Cordyceps /ˈkɔːrdɪsɛps/ is a genus of ascomycete fungi (sac fungi) that includes about 400 species. Most Cordyceps species are endoparasitoids, parasitic mainly on insects and other arthropods (they are thus entomopathogenic fungi); a few are parasitic on other fungi.[2] The generic name Cordyceps is derived from the Greek word κορδύλη kordýlē, meaning "club", and the Latin word caput, meaning "head".

Cordyceps militaris
Scientific classification

Fr. (1818)
Type species
Cordyceps militaris
(L.) Fr. (1818)
  • Cordyceps acridophila
  • Cordyceps albocitrina
  • Cordyceps amoene -rosea
  • Cordyceps ampullacea
  • Cordyceps bifusispora
  • Cordyceps blackwelliae
  • Cordyceps brasiliensis
  • Cordyceps cateniannulata
  • Cordyceps cateniobliqua
  • Cordyceps chiangdaoensis
  • Cordyceps cicadae
  • Cordyceps coccidioperitheciata
  • Cordyceps coleopterorum
  • Cordyceps confragosa
  • Cordyceps cuncunae
  • Cordyceps cylindrica
  • Cordyceps farinosa
  • Cordyceps fratricida
  • Cordyceps fumosorosea
  • Cordyceps ghanensis
  • Cordyceps grylli
  • Cordyceps guangdongensis
  • Cordyceps gunnii
    • Cordyceps gunnii var. minor
  • Cordyceps hepialidicola
  • Cordyceps hesleri
  • Cordyceps imagamiana
  • Cordyceps isarioides
  • Cordyceps javanica
  • Cordyceps kirkii
  • Cordyceps koreana
  • Cordyceps kurijimeansis
  • Cordyceps kyushuensis
  • Cordyceps lepidopterorum
  • Cordyceps locusticola
  • Cordyceps memorabilis
  • Cordyceps militaris
  • Cordyceps morakotii
  • Cordyceps nakazawai
  • Cordyceps nidus
  • Cordyceps ninchukispora
  • Cordyceps ningxiaensis
  • Cordyceps nirtolii
  • Cordyceps ochraceostromata
  • Cordyceps pleuricapitata
  • Cordyceps polyarthra
  • Cordyceps poprawskii
  • Cordyceps pruinosa
  • Cordyceps pseudonelumboides
  • Cordyceps rosea
  • Cordyceps roseostromata
  • Cordyceps scarabaeucika
  • Cordyceps spegazzinii
  • Cordyceps sphingum
  • Cordyceps submilitaris
  • Cordyceps taishanensis
  • Cordyceps takaomontana
  • Cordyceps tenuipes

The genus has a worldwide distribution and most of the approximately 400 species[3] that have been described are from Asia (notably Nepal, China, Japan, Bhutan, Korea, Vietnam, and Thailand). Cordyceps species are particularly abundant and diverse in humid temperate and tropical forests.


There are two recognized subgenera:[4]

  • Cordyceps subgen. Cordyceps Fr. 1818[5]
  • Cordyceps subgen. Cordylia Tul. & C. Tul. 1865[6]

Cordyceps subgen. Epichloe was at one time a subgenus, but is currently regarded as a separate genus, Epichloë.[4]

C. sinensis was shown in 2007 by nuclear DNA sampling to be unrelated to most of the rest of the members of the genus; as a result it was renamed Ophiocordyceps sinensis and placed in a new family, the Ophiocordycipitaceae, as was "Cordyceps unilateralis".[7] Other species previously included in the genus Cordyceps have now been placed in the genus Tolypocladium.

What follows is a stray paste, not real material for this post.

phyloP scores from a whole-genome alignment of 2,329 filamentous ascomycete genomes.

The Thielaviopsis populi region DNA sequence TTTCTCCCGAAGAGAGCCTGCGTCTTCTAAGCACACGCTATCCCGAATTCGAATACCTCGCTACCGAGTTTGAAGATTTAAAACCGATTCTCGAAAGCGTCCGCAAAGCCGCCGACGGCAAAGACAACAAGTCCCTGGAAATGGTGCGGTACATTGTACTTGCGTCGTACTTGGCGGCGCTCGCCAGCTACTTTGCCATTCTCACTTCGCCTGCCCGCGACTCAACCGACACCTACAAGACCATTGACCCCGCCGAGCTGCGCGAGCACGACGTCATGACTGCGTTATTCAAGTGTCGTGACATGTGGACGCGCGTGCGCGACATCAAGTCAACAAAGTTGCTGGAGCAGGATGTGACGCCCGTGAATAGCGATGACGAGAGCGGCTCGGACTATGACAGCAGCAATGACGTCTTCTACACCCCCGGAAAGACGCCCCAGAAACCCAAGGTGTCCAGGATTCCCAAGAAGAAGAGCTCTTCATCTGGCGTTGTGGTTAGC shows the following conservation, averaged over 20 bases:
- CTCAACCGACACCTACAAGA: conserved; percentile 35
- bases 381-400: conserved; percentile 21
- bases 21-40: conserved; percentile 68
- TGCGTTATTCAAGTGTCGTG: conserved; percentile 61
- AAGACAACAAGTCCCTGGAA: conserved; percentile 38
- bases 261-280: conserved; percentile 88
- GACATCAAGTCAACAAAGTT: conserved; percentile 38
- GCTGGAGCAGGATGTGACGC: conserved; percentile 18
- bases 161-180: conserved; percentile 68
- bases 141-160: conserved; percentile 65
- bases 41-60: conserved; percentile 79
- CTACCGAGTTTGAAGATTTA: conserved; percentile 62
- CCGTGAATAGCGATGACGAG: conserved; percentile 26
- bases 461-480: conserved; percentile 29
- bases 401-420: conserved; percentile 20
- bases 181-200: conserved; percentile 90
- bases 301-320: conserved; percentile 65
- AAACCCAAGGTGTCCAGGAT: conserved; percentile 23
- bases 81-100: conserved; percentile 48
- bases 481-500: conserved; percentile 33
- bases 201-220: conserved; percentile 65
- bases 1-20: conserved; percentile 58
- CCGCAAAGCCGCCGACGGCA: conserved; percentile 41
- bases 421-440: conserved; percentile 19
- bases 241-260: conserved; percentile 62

Cordyceps and Metacordyceps spp. are now thought to be the teleomorphs of a number of anamorphic, entomopathogenic fungus "genera" such as: Beauveria (Cordyceps bassiana), Lecanicillium, Metarhizium and Nomuraea.


When a Cordyceps fungus attacks a host, the mycelium invades and eventually replaces the host tissue, while the elongated fruit body (ascocarp) may be cylindrical, branched, or of complex shape. The ascocarp bears many small, flask-shaped perithecia containing asci. These, in turn, contain thread-like ascospores, which usually break into fragments and are presumably infective.


Polysaccharide components and cordycepin are under basic research and have been isolated from C. militaris.[8][9]

Traditional Chinese medicine

Cordyceps are used extensively in traditional Chinese medicine.[10]


  1. "Cordyceps" (HTML). NCBI taxonomy. Bethesda, MD: National Center for Biotechnology Information. Retrieved 4 September 2019.
  2. Nikoh, N (April 2000). "Interkingdom host jumping underground: phylogenetic analysis of entomoparasitic fungi of the genus cordyceps". Mol Biol Evol. 17 (4): 629–38. doi:10.1093/oxfordjournals.molbev.a026341. PMID 10742053.
  3. Sung, Gi-Ho; Nigel L. Hywel-Jones; Jae-Mo Sung; J. Jennifer Luangsa-ard; Bhushan Shrestha & Joseph W. Spatafora (2007). "Phylogenetic classification of Cordyceps and the clavicipitaceous fungi". Stud Mycol. 57 (1): 5–59. doi:10.3114/sim.2007.57.01. PMC 2104736. PMID 18490993.
  4. "Cordyceps" (html). Index Fungorum. Retrieved 4 September 2019.
  5. Elias Magnus Fries, Observ. mycol. (Havniae) 2: 316 (cancellans) (1818)
  6. Edmond Tulasne & Charles Tulasne, Select. fung. carpol. (Paris) 3: 20 (1865)
  7. Holliday, John; Cleaver, Matt (2008). "Medicinal Value of the Caterpillar Fungi Species of the Genus Cordyceps (Fr.) Link (Ascomycetes). A Review" (PDF). International Journal of Medicinal Mushrooms. New York: Begell House. 10 (3): 219–234. doi:10.1615/IntJMedMushr.v10.i3.30. ISSN 1521-9437. Archived from the original (PDF) on 2012-02-22. Retrieved 2009-03-10.
  8. Khan, MA; Tania, M; Zhang, D; Chen, H (May 2010). "Cordyceps Mushroom: A Potent Anticancer Nutraceutical" (PDF). The Open Nutraceuticals Journal. 3: 179–183. doi:10.2174/1876396001003010179. Archived from the original (PDF) on 18 March 2012.
  9. Nakamura, K; Shinozuka, K; Yoshikawa, N (2015). "Anticancer and antimetastatic effects of cordycepin, an active component of Cordyceps sinensis". Journal of Pharmacological Sciences. 127 (1): 53–6. doi:10.1016/j.jphs.2014.09.001. PMID 25704018.
  10. Yue, K; Ye, M; Zhou, Z; Sun, W; Lin, X (April 2013). "The genus Cordyceps: a chemical and pharmacological review". The Journal of Pharmacy and Pharmacology. 65 (4): 474–93. doi:10.1111/j.2042-7158.2012.01601.x. PMID 23488776.

Further reading

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